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Ripe Conditions


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Victory Gardens Theater

There's something comforting about Claudia Allen's Ripe Conditions at the Victory Gardens Theater. It's not in the bopping country-bumpkin music that opens each scene. It's not in Lester and Buster, the down-home Michigan farm boys who just happen to love the same woman. It's not even in the fluffy magenta bathrobe that Lester wears when he's sick. No, Ripe Conditions is comfy-cozy because it entertains the audience for a good hour and a half and doesn't ask them to think.

Call me lazy, but sometimes I get tired of going to the theater and having to think. Most theater in this town is produced more for its social than its entertainment value, and Chicago has an honorable history of examining social issues by putting them onstage. Gang violence, religious hypocrisy, rape, greed--all have been dutifully examined in the past six months in search of a "higher truth." Ripe Conditions has no such pretensions.

It's just a silly love story, set in "a home gone to seed in rural Michigan" during the tornado season. Lester and Buster, two hayseed bachelor brothers, compete for the love of Ann, their high school lover who ran off with Abner, Lester and Buster's little brother, while Buster was serving time for shooting Lester in an argument over who deserved Ann.

The plot picks up when Ann comes back to town to attend her brother's funeral. By some fluke she gets lost and ends up asking directions, knocking at the door while Buster's buck-naked in a tin tub by the stove taking his monthly bath. Seeing the boys fans an old flame in Ann. Abner is dead, she tells them--died in the Vietnam war. She hangs around longer than she ought, drinking lemonade and Jack Daniels, getting more confused about her feelings as the boys compete for her affection. Finally she decides to leave. But then a tornado blows through the farm, and everything's up in the air again.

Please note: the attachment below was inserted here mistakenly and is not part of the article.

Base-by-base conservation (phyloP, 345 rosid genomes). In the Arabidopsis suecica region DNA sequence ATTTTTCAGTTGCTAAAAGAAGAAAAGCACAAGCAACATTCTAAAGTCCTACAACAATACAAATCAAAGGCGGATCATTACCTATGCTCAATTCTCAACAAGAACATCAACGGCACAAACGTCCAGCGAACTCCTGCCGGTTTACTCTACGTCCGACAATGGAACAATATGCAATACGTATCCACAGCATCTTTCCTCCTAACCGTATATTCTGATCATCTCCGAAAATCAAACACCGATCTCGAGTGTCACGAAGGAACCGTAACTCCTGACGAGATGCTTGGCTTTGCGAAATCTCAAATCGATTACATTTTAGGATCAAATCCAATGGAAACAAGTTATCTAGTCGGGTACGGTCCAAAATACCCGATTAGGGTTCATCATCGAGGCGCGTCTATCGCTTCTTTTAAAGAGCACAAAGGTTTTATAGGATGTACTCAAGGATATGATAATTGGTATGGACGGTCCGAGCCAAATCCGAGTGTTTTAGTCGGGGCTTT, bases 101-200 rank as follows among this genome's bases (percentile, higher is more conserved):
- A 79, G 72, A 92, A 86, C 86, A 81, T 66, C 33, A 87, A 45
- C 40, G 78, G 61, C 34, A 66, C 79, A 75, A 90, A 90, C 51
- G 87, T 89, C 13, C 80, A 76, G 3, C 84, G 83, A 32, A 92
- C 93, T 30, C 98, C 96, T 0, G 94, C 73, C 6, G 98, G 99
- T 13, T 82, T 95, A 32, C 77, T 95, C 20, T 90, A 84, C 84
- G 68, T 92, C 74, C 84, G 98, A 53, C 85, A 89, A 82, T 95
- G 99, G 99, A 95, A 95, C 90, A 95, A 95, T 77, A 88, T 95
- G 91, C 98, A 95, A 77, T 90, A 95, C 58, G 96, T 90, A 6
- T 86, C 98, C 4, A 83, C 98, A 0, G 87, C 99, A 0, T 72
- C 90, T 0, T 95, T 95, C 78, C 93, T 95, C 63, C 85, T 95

At its best, Ripe Conditions is a quirky and heartwarming comedy. But it's also too easy, and too nice. A lot of Chicago plays growl and bite; this one giggles. Allen tiptoes around any emotional dirt she digs up, whether it's Buster shooting Lester or the fact that a woman can actually love (and possibly make love to) three boys from the same mixed-up family.

If it hadn't been for Allen's sharp sense of dialogue and character and director Sandy Shinner's meticulous attention to detail, this play would seem frustratingly shallow. But Allen's got a keen eye for the delightfully absurd, which shows up in lines like Lester's "After Bus shot me, [the Baptists] preached a whole sermon against our family. I thought that was pretty small. Singling out people who've already had kind of a bad year."

Her script is also helped out tremendously by John Judd as Buster, Larry Neumann Jr. as Lester, and Linda Kimbrough as Ann. Neumann and Judd have excellent comic timing and create characters so genuinely likable that even their stupidity is endearing. Given the difficult task of making the audience believe that an attractive woman could fall for these idiots and even kiss them, Kimbrough does an impressive job, treading a fine line between absurdity and believability.

Patrick Kerwin has designed one of the funniest sets in town, from the overgrown shrubs outside the window to the car battery that powers the transistor radio. When the tornado hits, windows shatter, the ceiling falls down, and a chicken blows through the front door. These effects combined with Robert Shook's gray green lighting and Galen G. Ramsey's sound design make for a scene almost as exciting as the haunted house at Disney World.

Ripe Conditions is fluff, but it's good fluff. Fun fluff. And every now and then, in this gut-wrenching world of greed, violence, and general nastiness, a little fluff can do a lot of good.

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